5 Crisis Management Lessons from The Crisis Show in 2012

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Since starting The Crisis Show in June 2012, I’ve spent each week combing through some of the most high profile crisis situations facing companies, governments and individuals in the public eye.

Here’s some crisis management takeaways that we hope are wake-up calls in 2013:

1 – Nearly all the reputation damage from crisis situations we analyzed could have been minimized if leaders were more decisive in the earliest stages of their crises.

2 — Many executives and government officials failed to express appropriate emotions in their media statements and when facing journalists in person. And most have the resources to get top level media training!

3 — Despite having significant social media presence, global companies often failed to communicate on Twitter, Facebook, etc. to update critical audiences about their crisis or, worse, they promoted products on these sites even when people had been harmed or when their product was recalled.

4 — Some big companies turned all spokesperson duties over to litigation attorneys, who might win in court years later, but who can be tone deaf when it comes to protecting a company’s reputation in the short term.

5 — Organizations did not accept responsibility for their actions or inactions early in a crisis and failed to offer heartfelt apologies. Sometimes, attorneys warn clients not to apologize because it could cost them significantly in lawsuits. Other times, it’s just the head-in-the-sand corporate culture. But people notice — and take their business to competitors.

The start of a new year is an ideal time to assess vulnerabilities and brewing crisis situations that can harm reputation before they spin out of your control.

Wishing everyone peace, happiness and prosperity in 2013.

–Rich Klein

Law Firm Partners: 10 Actions To Polish Your Reputation in 2013

December is a great time for law firm partners to plan for significantly raising visibility and improving reputation in the new year.

Here’s 10 actions you can start implementing right now so you are positioned for business growth in 2013:

1 – Fix your biography so people can learn quickly what you’ve accomplished for similar clients in recent years. Did you win a high stakes litigation for a Fortune 500 company? Did you handle a mega-merger that was favorable to client? Lead with your best stuff, NOT where you went to law school!

2– Put some meat on your LinkedIn profile. The same revised biographical info on your firm website can go on LinkedIn. Be sure the copy is about how you serve and succeed for clients and not a laundry list of fancy titles and bar memberships.

3 — Learn how to use the Advanced Search capabilities on LinkedIn to create a powerful list of prospects customized by items such as geography, job title, company, etc.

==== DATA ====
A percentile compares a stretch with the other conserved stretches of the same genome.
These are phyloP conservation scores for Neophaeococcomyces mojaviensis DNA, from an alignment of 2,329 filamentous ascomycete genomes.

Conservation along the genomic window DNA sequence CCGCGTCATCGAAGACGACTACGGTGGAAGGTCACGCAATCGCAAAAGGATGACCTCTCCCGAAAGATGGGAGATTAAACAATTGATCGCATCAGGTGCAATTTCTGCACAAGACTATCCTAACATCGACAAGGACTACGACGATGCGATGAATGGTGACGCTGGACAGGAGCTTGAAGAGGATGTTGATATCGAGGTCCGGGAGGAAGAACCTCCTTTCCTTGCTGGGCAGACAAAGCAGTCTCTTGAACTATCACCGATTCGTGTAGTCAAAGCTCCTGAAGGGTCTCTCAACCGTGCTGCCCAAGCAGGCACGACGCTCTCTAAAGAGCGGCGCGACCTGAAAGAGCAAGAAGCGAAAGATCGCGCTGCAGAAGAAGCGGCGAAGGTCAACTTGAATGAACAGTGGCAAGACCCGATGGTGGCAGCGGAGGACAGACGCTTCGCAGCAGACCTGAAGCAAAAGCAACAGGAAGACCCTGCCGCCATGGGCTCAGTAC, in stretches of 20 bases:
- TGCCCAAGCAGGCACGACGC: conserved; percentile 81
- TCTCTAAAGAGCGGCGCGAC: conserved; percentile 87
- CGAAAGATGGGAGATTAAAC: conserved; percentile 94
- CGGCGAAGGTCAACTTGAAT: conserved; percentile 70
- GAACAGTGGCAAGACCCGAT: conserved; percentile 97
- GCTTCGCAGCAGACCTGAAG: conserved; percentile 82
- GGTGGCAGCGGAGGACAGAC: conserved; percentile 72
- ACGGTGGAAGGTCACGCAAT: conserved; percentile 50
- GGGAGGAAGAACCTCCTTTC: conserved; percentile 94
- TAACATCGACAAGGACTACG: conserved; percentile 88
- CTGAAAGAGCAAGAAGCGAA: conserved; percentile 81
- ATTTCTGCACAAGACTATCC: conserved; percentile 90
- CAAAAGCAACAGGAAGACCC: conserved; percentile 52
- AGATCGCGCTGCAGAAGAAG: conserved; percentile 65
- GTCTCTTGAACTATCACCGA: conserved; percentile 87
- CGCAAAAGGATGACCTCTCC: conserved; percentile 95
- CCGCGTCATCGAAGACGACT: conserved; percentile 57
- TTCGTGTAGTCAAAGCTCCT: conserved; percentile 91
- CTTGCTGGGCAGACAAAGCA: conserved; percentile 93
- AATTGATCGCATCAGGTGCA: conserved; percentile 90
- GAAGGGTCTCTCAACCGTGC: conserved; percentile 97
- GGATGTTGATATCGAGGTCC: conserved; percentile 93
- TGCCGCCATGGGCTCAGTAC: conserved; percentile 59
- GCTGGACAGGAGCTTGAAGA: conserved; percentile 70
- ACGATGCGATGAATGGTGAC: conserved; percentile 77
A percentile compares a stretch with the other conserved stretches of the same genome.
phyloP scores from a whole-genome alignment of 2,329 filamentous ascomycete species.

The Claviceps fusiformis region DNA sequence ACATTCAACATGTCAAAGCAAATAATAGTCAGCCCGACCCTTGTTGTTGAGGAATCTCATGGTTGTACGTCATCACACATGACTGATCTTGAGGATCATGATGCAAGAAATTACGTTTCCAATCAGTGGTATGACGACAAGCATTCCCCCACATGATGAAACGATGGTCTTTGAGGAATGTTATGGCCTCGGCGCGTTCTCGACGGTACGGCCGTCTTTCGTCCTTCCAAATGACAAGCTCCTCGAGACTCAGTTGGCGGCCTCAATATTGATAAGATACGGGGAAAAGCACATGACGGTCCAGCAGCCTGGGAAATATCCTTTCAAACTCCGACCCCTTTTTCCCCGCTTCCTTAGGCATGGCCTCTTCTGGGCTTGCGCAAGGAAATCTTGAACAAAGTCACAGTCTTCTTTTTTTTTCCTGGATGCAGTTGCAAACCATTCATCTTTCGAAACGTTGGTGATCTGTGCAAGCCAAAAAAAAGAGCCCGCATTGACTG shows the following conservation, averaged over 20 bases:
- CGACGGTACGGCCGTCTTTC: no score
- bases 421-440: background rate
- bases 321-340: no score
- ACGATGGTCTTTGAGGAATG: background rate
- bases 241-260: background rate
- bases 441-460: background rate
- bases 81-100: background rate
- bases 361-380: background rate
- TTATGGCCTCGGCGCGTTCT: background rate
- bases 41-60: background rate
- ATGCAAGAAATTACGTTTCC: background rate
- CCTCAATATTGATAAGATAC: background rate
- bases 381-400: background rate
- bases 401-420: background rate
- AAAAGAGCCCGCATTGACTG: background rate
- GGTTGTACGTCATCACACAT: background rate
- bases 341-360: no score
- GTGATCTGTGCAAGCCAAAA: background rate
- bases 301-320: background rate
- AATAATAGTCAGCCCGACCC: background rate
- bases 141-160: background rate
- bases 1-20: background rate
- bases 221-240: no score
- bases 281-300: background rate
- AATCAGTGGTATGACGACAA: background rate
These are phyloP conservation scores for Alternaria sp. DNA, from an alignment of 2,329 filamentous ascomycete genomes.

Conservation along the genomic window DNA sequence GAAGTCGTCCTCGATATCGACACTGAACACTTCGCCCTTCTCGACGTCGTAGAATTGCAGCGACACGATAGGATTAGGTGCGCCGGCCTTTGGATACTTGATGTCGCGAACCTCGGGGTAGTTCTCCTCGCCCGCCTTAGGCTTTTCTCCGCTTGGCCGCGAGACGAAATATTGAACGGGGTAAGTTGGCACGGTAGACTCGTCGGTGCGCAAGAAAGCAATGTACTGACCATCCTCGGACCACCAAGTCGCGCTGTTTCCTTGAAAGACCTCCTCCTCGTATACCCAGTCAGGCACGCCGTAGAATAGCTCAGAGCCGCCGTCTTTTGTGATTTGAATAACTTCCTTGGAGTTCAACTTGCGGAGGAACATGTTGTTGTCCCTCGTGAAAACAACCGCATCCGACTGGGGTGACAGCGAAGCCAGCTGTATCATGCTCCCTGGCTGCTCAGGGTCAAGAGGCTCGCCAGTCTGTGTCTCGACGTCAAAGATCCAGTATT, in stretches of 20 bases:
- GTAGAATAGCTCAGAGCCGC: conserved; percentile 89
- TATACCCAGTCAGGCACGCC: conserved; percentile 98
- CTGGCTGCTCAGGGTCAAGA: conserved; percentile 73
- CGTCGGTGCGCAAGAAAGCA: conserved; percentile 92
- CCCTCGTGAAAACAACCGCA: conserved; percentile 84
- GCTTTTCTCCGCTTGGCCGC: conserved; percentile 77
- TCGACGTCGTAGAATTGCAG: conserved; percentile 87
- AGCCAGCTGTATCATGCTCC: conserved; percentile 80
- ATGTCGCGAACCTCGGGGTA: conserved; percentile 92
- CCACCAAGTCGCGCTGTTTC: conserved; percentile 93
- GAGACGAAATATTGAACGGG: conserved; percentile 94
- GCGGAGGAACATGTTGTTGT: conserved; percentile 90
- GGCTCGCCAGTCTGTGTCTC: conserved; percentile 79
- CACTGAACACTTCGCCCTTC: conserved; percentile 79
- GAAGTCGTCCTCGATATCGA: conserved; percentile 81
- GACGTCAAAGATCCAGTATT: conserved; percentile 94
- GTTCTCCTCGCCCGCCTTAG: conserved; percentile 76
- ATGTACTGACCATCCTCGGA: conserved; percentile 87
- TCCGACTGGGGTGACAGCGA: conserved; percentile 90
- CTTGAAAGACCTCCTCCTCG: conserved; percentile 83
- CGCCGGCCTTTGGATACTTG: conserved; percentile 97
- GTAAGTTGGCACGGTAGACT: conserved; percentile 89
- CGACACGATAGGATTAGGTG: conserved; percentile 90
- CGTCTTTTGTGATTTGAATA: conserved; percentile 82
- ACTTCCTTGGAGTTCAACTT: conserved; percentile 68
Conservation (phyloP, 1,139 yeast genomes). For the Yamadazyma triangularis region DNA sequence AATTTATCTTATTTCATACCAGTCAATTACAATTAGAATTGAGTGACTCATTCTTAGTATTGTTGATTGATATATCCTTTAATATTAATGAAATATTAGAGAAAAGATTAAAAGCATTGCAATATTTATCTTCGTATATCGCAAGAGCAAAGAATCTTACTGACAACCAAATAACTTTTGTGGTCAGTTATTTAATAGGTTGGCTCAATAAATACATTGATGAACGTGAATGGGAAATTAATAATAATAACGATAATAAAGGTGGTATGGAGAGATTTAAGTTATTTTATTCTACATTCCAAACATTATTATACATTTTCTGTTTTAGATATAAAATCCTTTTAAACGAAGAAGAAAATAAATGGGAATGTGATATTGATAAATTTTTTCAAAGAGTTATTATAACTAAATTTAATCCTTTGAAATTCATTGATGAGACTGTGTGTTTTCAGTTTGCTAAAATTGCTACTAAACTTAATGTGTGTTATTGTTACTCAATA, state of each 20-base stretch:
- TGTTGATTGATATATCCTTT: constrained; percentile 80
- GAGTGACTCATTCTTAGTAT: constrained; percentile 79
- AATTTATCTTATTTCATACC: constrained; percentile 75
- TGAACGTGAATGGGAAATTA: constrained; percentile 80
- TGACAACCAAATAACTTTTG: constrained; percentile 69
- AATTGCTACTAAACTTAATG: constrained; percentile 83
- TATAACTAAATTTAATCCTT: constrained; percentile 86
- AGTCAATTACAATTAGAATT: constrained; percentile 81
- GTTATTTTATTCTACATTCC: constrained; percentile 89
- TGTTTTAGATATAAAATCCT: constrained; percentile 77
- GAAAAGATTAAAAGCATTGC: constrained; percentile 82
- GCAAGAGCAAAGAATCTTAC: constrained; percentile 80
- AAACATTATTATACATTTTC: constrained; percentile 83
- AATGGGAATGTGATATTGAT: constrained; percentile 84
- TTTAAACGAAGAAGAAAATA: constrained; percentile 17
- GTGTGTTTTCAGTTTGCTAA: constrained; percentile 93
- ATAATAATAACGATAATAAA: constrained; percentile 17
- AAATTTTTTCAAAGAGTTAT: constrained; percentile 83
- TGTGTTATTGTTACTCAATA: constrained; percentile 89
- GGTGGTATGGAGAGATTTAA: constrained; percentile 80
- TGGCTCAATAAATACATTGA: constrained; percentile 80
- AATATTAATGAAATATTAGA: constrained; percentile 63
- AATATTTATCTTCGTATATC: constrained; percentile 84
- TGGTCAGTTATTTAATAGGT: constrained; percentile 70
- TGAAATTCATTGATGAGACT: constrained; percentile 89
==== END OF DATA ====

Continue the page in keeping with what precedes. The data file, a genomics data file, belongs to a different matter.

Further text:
4 — Consider launching a practice-specific blog. And, no, you don’t have to blog every day. You can post as little as once per week or month and the posts can be just a few sentences or a short audio or video.

5 — Create a Twitter account and start Tweeting every few days. An easy way to start is by sharing other people’s news that is related to your practice or linking to your new blog post.

6 —  Record and post to YouTube a 2 to 3 minute video that analyzes a hot legal issue in your practice (s) area. This is one way to establish/expand your thought leadership and will improve your search engine results very quickly.  Here’s one we did for a client earlier this year that received 8,000+ views and another that has surpassed 10,000 views.

7 — Identify and secure speaking engagements where your best prospects gather. Want to be a more powerful presenter? Study Steve Jobs and read The Presentation Secrets of Steve Jobs. You can also watch a wide variety of great presentations at TED. Here’s one by Seth Godin that is a great example of excellent presentation and inspiring content.

8– Learn how to deal more effectively with the media and consider hiring a professional who can help you with messaging, transitions, body language and answering the toughest questions.  (At LawFirmsPR, we now do this kind of training by Skype, including a video recording and written audit, so you can quickly learn and improve.)

9– Increase your likability and trust. I highly recommend reading The Likability FactorTrust Agents and Book Yourself Solid.

10– Learn more about crisis/litigation communications for your firm and your clients. A good place to start is The Crisis Show,  a weekly Internet broadcast I started in June 2012 with case studies on a wide variety of crises that touch the legal world —  and with nearly 20 hours of free content so far.